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J Neurosci. 2003 May 1;23(9):3745-51.

Intracranially administered anti-Abeta antibodies reduce beta-amyloid deposition by mechanisms both independent of and associated with microglial activation.

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Department of Pharmacology, Alzheimer's Research Laboratory, University of South Florida, Tampa, Florida 33612, USA.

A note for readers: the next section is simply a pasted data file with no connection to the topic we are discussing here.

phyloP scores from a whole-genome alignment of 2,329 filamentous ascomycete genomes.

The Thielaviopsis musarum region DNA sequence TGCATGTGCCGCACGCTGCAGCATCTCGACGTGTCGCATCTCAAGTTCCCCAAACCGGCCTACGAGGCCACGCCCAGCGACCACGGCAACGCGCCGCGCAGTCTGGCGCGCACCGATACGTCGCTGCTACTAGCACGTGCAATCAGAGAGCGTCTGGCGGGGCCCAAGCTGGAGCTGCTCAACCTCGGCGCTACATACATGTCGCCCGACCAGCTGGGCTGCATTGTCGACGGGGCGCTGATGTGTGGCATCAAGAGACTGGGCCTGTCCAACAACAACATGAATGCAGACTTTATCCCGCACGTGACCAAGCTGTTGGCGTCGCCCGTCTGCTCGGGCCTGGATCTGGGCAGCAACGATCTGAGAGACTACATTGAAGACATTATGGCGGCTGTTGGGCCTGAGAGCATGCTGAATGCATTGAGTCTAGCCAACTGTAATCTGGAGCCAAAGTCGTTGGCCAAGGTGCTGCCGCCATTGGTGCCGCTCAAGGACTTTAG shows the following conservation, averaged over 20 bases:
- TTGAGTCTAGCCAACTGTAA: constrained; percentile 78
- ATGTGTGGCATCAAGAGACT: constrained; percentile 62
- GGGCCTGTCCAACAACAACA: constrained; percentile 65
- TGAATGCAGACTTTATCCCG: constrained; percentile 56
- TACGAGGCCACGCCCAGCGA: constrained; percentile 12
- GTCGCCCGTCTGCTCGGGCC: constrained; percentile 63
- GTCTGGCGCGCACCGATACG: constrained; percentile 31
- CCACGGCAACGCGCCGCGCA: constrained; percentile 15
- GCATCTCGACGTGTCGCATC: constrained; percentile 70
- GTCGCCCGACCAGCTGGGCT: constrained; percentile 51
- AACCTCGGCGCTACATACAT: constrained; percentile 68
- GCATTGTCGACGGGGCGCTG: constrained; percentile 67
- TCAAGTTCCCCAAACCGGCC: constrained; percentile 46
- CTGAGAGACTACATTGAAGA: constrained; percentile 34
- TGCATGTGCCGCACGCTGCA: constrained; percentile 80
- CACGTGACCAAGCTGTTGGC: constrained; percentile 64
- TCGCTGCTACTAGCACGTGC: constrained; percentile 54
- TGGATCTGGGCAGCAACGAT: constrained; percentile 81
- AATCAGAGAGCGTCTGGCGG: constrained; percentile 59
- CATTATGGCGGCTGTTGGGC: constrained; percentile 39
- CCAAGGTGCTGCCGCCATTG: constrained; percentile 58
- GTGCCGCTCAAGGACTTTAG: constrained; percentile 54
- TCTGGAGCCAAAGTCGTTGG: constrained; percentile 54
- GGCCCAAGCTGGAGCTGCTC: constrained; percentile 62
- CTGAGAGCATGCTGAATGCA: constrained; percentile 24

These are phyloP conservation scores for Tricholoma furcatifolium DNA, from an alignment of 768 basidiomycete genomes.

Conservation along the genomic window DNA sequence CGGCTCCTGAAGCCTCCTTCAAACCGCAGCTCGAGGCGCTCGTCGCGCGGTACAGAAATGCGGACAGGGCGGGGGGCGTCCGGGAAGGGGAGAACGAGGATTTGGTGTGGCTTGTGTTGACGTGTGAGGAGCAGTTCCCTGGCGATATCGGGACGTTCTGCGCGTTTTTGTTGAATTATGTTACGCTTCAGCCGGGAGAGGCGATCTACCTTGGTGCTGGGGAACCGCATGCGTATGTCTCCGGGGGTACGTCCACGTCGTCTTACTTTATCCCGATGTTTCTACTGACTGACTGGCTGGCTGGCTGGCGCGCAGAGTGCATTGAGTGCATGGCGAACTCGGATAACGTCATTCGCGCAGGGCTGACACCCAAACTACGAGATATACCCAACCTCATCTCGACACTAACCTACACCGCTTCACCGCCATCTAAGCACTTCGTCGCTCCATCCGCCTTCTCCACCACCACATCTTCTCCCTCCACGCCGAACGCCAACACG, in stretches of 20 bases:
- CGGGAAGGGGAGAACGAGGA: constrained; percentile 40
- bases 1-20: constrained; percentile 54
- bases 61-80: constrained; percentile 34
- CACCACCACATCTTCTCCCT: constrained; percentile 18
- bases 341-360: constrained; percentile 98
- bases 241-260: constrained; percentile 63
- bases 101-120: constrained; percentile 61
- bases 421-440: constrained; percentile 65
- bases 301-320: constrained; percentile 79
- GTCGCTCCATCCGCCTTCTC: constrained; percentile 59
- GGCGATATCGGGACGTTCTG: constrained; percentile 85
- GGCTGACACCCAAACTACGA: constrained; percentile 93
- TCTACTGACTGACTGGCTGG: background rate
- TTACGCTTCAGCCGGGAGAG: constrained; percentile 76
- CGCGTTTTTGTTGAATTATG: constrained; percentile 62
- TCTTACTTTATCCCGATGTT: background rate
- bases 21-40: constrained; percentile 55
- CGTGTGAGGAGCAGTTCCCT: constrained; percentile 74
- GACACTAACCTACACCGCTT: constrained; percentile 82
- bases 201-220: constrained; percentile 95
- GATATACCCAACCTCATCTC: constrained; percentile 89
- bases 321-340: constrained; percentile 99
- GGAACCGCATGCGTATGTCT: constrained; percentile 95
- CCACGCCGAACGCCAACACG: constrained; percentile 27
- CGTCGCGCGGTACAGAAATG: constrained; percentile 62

Active immunization against the beta-amyloid peptide (Alphabeta) with vaccines or passive immunization with systemic monoclonal anti-Abeta antibodies reduces amyloid deposition and improves cognition in APP transgenic mice. In this report, intracranial administration of anti-Alphabeta antibodies into frontal cortex and hippocampus of Tg2576 transgenic APP mice is described. The antibody injection resulted initially in a broad distribution of staining for the antibody, which diminished over 7 d. Although no loss of immunostaining for deposited Abeta was apparent at 4 hr, a dramatic reduction in the Alphabeta load was discernible at 24 hr and was maintained at 3 and 7 d. A reduction in the thioflavine-S-positive compact plaque load was delayed until 3 d, at which time microglial activation also became apparent. At 1 week after the injection, microglial activation returned to control levels, whereas Alphabeta and thioflavine-S staining remained reduced. The results from this study suggest a two-phase mechanism of anti-Alphabeta antibody action. The first phase occurs between 4 and 24 hr, clears primarily diffuse Alphabeta deposits, and is not associated with observable microglial activation. The second phase occurs between 1 and 3 d, is responsible for clearance of compact amyloid deposits, and is associated with microglial activation. The results are discussed in the context of other studies identifying coincident microglial activation and amyloid removal in APP transgenic animals.

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